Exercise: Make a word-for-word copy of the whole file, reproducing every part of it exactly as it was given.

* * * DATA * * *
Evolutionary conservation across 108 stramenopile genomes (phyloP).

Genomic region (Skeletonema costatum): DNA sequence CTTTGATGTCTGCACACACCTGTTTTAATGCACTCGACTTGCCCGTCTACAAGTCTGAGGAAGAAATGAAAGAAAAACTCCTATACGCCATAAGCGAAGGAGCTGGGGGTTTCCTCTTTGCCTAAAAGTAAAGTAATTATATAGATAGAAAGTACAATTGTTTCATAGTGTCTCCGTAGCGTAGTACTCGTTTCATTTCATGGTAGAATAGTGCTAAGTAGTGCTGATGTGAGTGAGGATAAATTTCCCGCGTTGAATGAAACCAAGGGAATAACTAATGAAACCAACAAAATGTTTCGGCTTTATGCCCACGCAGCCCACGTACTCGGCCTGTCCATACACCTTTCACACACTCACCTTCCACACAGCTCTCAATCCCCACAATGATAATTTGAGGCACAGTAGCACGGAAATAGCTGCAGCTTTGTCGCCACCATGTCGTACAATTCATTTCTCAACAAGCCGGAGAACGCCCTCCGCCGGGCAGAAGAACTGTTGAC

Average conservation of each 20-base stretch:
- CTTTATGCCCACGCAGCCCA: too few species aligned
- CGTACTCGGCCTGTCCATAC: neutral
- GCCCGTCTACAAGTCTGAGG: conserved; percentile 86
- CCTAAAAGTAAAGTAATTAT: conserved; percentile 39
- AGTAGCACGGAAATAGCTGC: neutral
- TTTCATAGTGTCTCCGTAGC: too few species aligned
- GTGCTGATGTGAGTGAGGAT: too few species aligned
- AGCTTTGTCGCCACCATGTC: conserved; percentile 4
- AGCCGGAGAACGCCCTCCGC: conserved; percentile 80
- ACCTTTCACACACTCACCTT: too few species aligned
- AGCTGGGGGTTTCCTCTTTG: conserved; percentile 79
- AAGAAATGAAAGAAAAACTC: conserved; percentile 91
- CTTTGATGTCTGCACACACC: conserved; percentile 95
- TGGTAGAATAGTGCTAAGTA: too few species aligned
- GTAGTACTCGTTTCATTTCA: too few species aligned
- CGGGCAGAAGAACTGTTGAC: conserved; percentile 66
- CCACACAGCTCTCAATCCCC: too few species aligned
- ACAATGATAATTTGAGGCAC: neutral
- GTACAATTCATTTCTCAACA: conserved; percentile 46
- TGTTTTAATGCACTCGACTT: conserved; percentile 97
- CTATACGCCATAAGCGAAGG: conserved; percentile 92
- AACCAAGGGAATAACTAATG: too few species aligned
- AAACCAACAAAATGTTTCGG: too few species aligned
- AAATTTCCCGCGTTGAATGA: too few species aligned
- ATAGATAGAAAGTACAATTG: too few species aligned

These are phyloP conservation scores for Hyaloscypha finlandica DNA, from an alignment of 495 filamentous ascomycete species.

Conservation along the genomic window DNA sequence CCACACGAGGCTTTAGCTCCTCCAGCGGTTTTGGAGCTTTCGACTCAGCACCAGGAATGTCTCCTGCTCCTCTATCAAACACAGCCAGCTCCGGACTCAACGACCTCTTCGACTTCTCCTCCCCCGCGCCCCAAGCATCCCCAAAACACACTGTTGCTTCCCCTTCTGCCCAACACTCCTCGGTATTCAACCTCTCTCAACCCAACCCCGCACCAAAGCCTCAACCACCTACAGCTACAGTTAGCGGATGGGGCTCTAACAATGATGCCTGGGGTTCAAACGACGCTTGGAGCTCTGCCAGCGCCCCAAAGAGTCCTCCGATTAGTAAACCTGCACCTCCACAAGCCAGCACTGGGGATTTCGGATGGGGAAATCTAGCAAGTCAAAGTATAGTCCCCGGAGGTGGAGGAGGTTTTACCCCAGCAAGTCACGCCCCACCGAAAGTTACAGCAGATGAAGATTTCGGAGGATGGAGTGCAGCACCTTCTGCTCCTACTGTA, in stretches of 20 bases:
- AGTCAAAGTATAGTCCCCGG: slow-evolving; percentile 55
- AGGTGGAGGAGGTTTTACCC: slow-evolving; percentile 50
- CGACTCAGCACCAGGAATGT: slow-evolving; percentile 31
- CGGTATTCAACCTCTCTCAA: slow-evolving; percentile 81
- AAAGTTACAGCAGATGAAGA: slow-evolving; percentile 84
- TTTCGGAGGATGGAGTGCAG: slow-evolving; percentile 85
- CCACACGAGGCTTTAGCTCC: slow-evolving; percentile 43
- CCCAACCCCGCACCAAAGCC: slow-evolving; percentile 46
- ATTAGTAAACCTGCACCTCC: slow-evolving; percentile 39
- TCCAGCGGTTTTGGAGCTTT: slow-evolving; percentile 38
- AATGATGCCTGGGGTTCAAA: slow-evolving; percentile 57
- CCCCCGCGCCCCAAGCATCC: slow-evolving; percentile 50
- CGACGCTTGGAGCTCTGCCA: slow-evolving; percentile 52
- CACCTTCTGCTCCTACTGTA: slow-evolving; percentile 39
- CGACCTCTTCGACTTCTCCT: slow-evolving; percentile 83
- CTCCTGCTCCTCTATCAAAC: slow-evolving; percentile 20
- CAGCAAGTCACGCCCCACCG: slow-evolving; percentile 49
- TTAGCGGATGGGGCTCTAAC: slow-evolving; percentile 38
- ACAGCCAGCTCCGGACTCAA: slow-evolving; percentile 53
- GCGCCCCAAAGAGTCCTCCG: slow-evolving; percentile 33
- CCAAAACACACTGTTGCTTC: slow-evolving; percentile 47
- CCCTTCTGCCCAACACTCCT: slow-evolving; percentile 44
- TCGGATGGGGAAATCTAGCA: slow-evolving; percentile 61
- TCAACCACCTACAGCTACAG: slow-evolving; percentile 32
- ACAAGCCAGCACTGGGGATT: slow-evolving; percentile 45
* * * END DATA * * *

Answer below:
Evolutionary conservation across 108 stramenopile genomes (phyloP).

Genomic region (Skeletonema costatum): DNA sequence CTTTGATGTCTGCACACACCTGTTTTAATGCACTCGACTTGCCCGTCTACAAGTCTGAGGAAGAAATGAAAGAAAAACTCCTATACGCCATAAGCGAAGGAGCTGGGGGTTTCCTCTTTGCCTAAAAGTAAAGTAATTATATAGATAGAAAGTACAATTGTTTCATAGTGTCTCCGTAGCGTAGTACTCGTTTCATTTCATGGTAGAATAGTGCTAAGTAGTGCTGATGTGAGTGAGGATAAATTTCCCGCGTTGAATGAAACCAAGGGAATAACTAATGAAACCAACAAAATGTTTCGGCTTTATGCCCACGCAGCCCACGTACTCGGCCTGTCCATACACCTTTCACACACTCACCTTCCACACAGCTCTCAATCCCCACAATGATAATTTGAGGCACAGTAGCACGGAAATAGCTGCAGCTTTGTCGCCACCATGTCGTACAATTCATTTCTCAACAAGCCGGAGAACGCCCTCCGCCGGGCAGAAGAACTGTTGAC

Average conservation of each 20-base stretch:
- CTTTATGCCCACGCAGCCCA: too few species aligned
- CGTACTCGGCCTGTCCATAC: neutral
- GCCCGTCTACAAGTCTGAGG: conserved; percentile 86
- CCTAAAAGTAAAGTAATTAT: conserved; percentile 39
- AGTAGCACGGAAATAGCTGC: neutral
- TTTCATAGTGTCTCCGTAGC: too few species aligned
- GTGCTGATGTGAGTGAGGAT: too few species aligned
- AGCTTTGTCGCCACCATGTC: conserved; percentile 4
- AGCCGGAGAACGCCCTCCGC: conserved; percentile 80
- ACCTTTCACACACTCACCTT: too few species aligned
- AGCTGGGGGTTTCCTCTTTG: conserved; percentile 79
- AAGAAATGAAAGAAAAACTC: conserved; percentile 91
- CTTTGATGTCTGCACACACC: conserved; percentile 95
- TGGTAGAATAGTGCTAAGTA: too few species aligned
- GTAGTACTCGTTTCATTTCA: too few species aligned
- CGGGCAGAAGAACTGTTGAC: conserved; percentile 66
- CCACACAGCTCTCAATCCCC: too few species aligned
- ACAATGATAATTTGAGGCAC: neutral
- GTACAATTCATTTCTCAACA: conserved; percentile 46
- TGTTTTAATGCACTCGACTT: conserved; percentile 97
- CTATACGCCATAAGCGAAGG: conserved; percentile 92
- AACCAAGGGAATAACTAATG: too few species aligned
- AAACCAACAAAATGTTTCGG: too few species aligned
- AAATTTCCCGCGTTGAATGA: too few species aligned
- ATAGATAGAAAGTACAATTG: too few species aligned

These are phyloP conservation scores for Hyaloscypha finlandica DNA, from an alignment of 495 filamentous ascomycete species.

Conservation along the genomic window DNA sequence CCACACGAGGCTTTAGCTCCTCCAGCGGTTTTGGAGCTTTCGACTCAGCACCAGGAATGTCTCCTGCTCCTCTATCAAACACAGCCAGCTCCGGACTCAACGACCTCTTCGACTTCTCCTCCCCCGCGCCCCAAGCATCCCCAAAACACACTGTTGCTTCCCCTTCTGCCCAACACTCCTCGGTATTCAACCTCTCTCAACCCAACCCCGCACCAAAGCCTCAACCACCTACAGCTACAGTTAGCGGATGGGGCTCTAACAATGATGCCTGGGGTTCAAACGACGCTTGGAGCTCTGCCAGCGCCCCAAAGAGTCCTCCGATTAGTAAACCTGCACCTCCACAAGCCAGCACTGGGGATTTCGGATGGGGAAATCTAGCAAGTCAAAGTATAGTCCCCGGAGGTGGAGGAGGTTTTACCCCAGCAAGTCACGCCCCACCGAAAGTTACAGCAGATGAAGATTTCGGAGGATGGAGTGCAGCACCTTCTGCTCCTACTGTA, in stretches of 20 bases:
- AGTCAAAGTATAGTCCCCGG: slow-evolving; percentile 55
- AGGTGGAGGAGGTTTTACCC: slow-evolving; percentile 50
- CGACTCAGCACCAGGAATGT: slow-evolving; percentile 31
- CGGTATTCAACCTCTCTCAA: slow-evolving; percentile 81
- AAAGTTACAGCAGATGAAGA: slow-evolving; percentile 84
- TTTCGGAGGATGGAGTGCAG: slow-evolving; percentile 85
- CCACACGAGGCTTTAGCTCC: slow-evolving; percentile 43
- CCCAACCCCGCACCAAAGCC: slow-evolving; percentile 46
- ATTAGTAAACCTGCACCTCC: slow-evolving; percentile 39
- TCCAGCGGTTTTGGAGCTTT: slow-evolving; percentile 38
- AATGATGCCTGGGGTTCAAA: slow-evolving; percentile 57
- CCCCCGCGCCCCAAGCATCC: slow-evolving; percentile 50
- CGACGCTTGGAGCTCTGCCA: slow-evolving; percentile 52
- CACCTTCTGCTCCTACTGTA: slow-evolving; percentile 39
- CGACCTCTTCGACTTCTCCT: slow-evolving; percentile 83
- CTCCTGCTCCTCTATCAAAC: slow-evolving; percentile 20
- CAGCAAGTCACGCCCCACCG: slow-evolving; percentile 49
- TTAGCGGATGGGGCTCTAAC: slow-evolving; percentile 38
- ACAGCCAGCTCCGGACTCAA: slow-evolving; percentile 53
- GCGCCCCAAAGAGTCCTCCG: slow-evolving; percentile 33
- CCAAAACACACTGTTGCTTC: slow-evolving; percentile 47
- CCCTTCTGCCCAACACTCCT: slow-evolving; percentile 44
- TCGGATGGGGAAATCTAGCA: slow-evolving; percentile 61
- TCAACCACCTACAGCTACAG: slow-evolving; percentile 32
- ACAAGCCAGCACTGGGGATT: slow-evolving; percentile 45